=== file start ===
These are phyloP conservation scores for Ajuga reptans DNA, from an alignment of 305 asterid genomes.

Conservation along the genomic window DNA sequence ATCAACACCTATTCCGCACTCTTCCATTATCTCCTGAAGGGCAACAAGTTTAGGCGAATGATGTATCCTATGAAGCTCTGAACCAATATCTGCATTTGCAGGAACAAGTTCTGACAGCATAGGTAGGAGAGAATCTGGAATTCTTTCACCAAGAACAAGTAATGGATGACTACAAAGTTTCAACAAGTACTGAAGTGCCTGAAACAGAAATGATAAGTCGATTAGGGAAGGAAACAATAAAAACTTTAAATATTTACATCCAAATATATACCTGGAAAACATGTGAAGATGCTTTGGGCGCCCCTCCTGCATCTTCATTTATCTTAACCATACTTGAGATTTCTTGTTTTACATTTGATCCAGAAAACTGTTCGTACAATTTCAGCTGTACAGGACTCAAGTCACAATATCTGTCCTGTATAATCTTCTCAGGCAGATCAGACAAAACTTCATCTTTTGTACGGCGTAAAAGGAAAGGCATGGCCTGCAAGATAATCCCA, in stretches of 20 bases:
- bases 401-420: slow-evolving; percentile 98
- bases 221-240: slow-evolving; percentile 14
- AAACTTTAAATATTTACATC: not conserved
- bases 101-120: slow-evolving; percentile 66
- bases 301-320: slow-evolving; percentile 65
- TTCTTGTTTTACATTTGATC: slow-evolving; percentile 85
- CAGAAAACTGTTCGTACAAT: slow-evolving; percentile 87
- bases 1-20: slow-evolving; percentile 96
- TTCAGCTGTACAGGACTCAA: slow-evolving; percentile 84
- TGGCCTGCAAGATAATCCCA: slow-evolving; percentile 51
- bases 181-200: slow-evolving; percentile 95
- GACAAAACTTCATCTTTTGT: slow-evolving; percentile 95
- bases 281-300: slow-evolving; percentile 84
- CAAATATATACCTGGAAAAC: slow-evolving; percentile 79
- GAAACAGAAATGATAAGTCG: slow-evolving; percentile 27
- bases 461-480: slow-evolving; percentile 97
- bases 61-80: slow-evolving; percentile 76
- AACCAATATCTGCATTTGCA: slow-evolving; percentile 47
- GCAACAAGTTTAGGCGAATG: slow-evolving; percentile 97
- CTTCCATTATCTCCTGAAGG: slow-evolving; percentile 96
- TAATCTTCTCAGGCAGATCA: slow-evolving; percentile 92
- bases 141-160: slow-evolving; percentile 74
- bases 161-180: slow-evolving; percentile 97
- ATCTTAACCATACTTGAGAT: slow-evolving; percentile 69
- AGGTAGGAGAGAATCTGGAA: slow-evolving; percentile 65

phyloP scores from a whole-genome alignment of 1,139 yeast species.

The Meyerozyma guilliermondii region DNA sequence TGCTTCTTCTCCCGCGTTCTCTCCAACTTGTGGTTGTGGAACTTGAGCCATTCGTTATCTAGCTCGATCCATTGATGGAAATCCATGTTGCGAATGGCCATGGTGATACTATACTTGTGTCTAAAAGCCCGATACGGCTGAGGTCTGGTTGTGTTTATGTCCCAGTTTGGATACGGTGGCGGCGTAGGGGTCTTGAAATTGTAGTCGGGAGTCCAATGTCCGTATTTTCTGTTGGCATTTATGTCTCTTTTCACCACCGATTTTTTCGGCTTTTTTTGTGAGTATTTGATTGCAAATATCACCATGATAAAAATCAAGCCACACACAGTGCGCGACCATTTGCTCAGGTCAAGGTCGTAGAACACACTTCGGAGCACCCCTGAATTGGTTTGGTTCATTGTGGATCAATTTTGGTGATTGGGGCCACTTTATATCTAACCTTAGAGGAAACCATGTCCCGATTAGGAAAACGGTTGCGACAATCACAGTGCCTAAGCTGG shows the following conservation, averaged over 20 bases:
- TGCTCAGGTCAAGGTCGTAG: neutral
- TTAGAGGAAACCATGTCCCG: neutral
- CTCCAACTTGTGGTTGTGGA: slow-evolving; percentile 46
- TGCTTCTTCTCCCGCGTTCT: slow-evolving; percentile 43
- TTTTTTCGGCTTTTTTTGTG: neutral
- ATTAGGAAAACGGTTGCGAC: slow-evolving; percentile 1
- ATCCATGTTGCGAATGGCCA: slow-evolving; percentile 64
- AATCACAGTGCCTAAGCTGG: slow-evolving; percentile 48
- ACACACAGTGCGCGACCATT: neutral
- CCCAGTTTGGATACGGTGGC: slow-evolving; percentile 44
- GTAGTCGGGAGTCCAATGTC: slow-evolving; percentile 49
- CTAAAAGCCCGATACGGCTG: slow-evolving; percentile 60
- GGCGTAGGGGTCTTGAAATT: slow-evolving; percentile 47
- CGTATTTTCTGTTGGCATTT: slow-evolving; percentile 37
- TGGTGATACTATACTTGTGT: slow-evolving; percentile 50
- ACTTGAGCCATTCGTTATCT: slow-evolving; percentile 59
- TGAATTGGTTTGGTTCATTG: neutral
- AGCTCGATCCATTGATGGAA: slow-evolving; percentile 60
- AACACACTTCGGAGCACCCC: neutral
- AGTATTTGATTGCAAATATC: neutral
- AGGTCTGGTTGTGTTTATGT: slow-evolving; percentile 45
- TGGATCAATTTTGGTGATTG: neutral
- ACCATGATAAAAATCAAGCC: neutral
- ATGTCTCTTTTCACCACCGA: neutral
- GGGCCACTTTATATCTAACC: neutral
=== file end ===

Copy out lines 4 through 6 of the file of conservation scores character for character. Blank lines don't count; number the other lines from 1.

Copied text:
- bases 221-240: slow-evolving; percentile 14
- AAACTTTAAATATTTACATC: not conserved
- bases 101-120: slow-evolving; percentile 66